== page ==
I think for the most part, this "crisis" is more about reinvestment than depression. Some businesses are absolutely booming. Home office, home gym, essentials, etc.
 
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"Back [after 9/11], U.S. carriers saw 12 straight months of year-over-year enplanement declines. It took 22 straight months of year-over-year growth to reach pre-9/11 levels. By comparison, the financial crisis and recession led to year-over-year traffic declines for 18 months, which took two years to recover from." from https://www.barrons.com/articles/airline-demand-coronavirus-outbreak-911-attacks-51583960866 .

I hope you guys are strapping up for some hard times ahead! If COVID-19 is similar to the recession created by 9/11 and the housing criss, we're gonna be in some thick shit for awhile.

My company projected 3 months of no sales and a slow recovery. We have a few million in cash. I sent the news article to the CFO. I hope they re-plan the recession.
 

CCarter

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COVID-19's impact on eCommerce: Retail Pulse


Spending AND revenue is increasing for luxury goods!

I don't think Comrade Colonel Bernie Sanders is going to like this news!

"Millionaires Billionaires shouldn't exists!"
 

EyesExist

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I said this on my own personal post. I thoguht sales would go down but sales trends are going up. I'm going to make one of my biggest article posts to date this week on a high powered site, I am just getting to test out. The last one I had like this, skyrocketed sales for two weeks.

It's also an important time to highlight why, whatever you are selling, is a good thing to have during the pandemic. Those are big points i'd believe in this time.
 
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How is luxury spending growing? People making bad decision and spending their money? Rich people getting bored? Looking for relief?

Intresting, did not expect
 

CCarter

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How is luxury spending growing?
Of the top of my head most luxury items, outside of fashion and auto, are used inside your home. A bigger TV, faster computer, King sized bed, LazyBoy Couch, Food processor.

i think we have to dive deep on what they consider luxury, cause most people automatically consider a fancy watch, car, or clothes as the primary luxury items and that is it. But a pool is also luxury. Believe it or not a microwave is considered a luxury according to renters agreements.

If they are using the logic of stuff that is not absolutely necessary - than a ton of things you but besides rice and beans are luxury. They are also advertising that on Facebook and Instagram according to the chart, so you know absolutely ANYTHING advertised on the FB/IG platform is probably 100% not needed and therefore a luxury.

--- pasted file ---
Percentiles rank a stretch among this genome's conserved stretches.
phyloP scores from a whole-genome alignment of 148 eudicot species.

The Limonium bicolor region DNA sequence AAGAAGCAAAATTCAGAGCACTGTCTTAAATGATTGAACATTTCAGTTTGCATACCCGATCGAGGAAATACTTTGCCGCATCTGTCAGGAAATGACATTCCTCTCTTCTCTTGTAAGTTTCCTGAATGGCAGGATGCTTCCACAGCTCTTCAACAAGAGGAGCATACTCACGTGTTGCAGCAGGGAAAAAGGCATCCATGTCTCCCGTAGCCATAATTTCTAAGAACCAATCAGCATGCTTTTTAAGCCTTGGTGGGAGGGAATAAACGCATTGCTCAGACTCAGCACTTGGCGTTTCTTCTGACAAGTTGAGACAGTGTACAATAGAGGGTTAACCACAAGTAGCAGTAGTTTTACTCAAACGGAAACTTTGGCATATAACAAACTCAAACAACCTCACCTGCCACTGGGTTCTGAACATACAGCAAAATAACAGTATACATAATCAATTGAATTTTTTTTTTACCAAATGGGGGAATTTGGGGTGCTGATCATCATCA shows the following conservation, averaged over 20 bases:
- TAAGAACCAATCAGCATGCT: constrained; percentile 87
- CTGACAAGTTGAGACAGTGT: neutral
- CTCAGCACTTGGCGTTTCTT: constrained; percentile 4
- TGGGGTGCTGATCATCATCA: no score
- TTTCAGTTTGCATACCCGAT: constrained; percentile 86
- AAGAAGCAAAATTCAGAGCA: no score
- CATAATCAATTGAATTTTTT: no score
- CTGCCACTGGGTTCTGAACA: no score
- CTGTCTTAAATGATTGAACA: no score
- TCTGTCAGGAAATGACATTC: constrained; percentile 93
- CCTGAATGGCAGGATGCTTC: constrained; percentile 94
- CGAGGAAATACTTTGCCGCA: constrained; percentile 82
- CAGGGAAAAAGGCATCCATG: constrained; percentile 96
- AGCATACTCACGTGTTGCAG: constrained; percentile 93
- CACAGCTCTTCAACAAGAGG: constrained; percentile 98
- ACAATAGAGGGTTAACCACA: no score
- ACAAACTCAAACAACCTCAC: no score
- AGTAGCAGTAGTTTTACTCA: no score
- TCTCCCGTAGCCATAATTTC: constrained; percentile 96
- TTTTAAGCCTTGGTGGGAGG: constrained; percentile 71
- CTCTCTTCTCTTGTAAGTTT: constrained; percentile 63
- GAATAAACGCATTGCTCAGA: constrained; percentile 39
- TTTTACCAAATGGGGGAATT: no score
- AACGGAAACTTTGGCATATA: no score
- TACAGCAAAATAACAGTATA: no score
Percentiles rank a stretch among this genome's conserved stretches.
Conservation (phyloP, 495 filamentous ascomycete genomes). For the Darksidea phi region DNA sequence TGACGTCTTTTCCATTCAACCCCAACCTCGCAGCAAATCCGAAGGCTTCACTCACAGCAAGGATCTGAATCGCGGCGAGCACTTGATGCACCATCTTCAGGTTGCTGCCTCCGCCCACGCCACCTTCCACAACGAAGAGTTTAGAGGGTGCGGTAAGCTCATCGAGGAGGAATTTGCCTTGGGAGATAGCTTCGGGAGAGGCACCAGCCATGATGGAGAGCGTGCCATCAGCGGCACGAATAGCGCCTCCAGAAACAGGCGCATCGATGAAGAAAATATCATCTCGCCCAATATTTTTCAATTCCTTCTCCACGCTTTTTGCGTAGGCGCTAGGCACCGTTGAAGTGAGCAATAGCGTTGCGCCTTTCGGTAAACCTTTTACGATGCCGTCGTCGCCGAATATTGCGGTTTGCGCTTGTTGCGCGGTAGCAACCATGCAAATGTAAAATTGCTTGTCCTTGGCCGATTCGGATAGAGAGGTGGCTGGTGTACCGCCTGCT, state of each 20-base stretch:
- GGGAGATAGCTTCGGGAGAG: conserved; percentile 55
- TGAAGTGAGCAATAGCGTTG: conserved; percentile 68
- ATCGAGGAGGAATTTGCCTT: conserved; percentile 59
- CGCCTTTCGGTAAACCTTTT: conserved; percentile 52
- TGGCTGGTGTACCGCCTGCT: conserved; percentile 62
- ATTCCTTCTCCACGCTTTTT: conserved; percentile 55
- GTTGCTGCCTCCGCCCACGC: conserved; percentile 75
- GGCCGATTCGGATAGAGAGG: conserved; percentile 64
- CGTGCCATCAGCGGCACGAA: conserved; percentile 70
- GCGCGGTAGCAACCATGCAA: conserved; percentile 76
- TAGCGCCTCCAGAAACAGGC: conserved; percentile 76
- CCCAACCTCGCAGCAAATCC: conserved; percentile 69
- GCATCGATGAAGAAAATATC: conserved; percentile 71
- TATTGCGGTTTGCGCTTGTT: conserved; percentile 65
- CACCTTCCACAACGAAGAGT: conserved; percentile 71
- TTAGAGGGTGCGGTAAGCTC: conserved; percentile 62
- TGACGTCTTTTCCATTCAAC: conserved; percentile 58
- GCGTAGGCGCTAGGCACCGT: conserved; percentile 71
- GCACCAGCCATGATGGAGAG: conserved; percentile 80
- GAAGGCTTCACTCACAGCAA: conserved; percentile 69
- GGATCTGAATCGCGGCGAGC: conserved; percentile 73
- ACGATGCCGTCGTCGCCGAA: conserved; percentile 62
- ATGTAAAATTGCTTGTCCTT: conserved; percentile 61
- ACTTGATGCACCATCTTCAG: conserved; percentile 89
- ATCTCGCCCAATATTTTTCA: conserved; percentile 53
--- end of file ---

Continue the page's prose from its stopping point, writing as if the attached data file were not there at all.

It’s also not just rich people. Regular people have a lot more money then they realize. They are still buying $1,000 iphones - just putting it on credit. In the grand scheme of things do you really need a $1,000 phone? 15 or 20 years ago if you hear people were buying $1000 phones you would have though people in the future were crazy.

Looking further at what is being reported a number of the luxury brands are using discounts for the first time. So like I talk about in the Quarantine checklist - negotiating better rates, people are taking advantage of slow sales to get stuff they were waiting for.

The fact that the government is going to going through great lengths to print money and even giving out foregivable loans to businesses means soon a lot of money will be in consumer’s hands. So it might be a great time be ready to get your piece of the pie.
 
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Another thing people selling stuff might want to take advantage of is the long lag times from Amazon (who have decided that necessary items now take priority unless you sign up for express shipping). So it might be worth talking to local businesses about featuring their items with next-day delivery (or something along those lines).

Second-hand stuff as well. People are trying to raise hard cash and looking at what they can sell. I just bought a Nikon lens and a Rode mike from people who had just put them up on a local site within the last day or two. (They are for work and I had them down as future purchases, but did I need them right now? I don't think so...)
 
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i think we have to dive deep on what they consider luxury, cause most people automatically consider a fancy watch, car, or clothes as the primary luxury items and that is it.
Right, this was my mistake here, I read luxury and thought of fancy clothes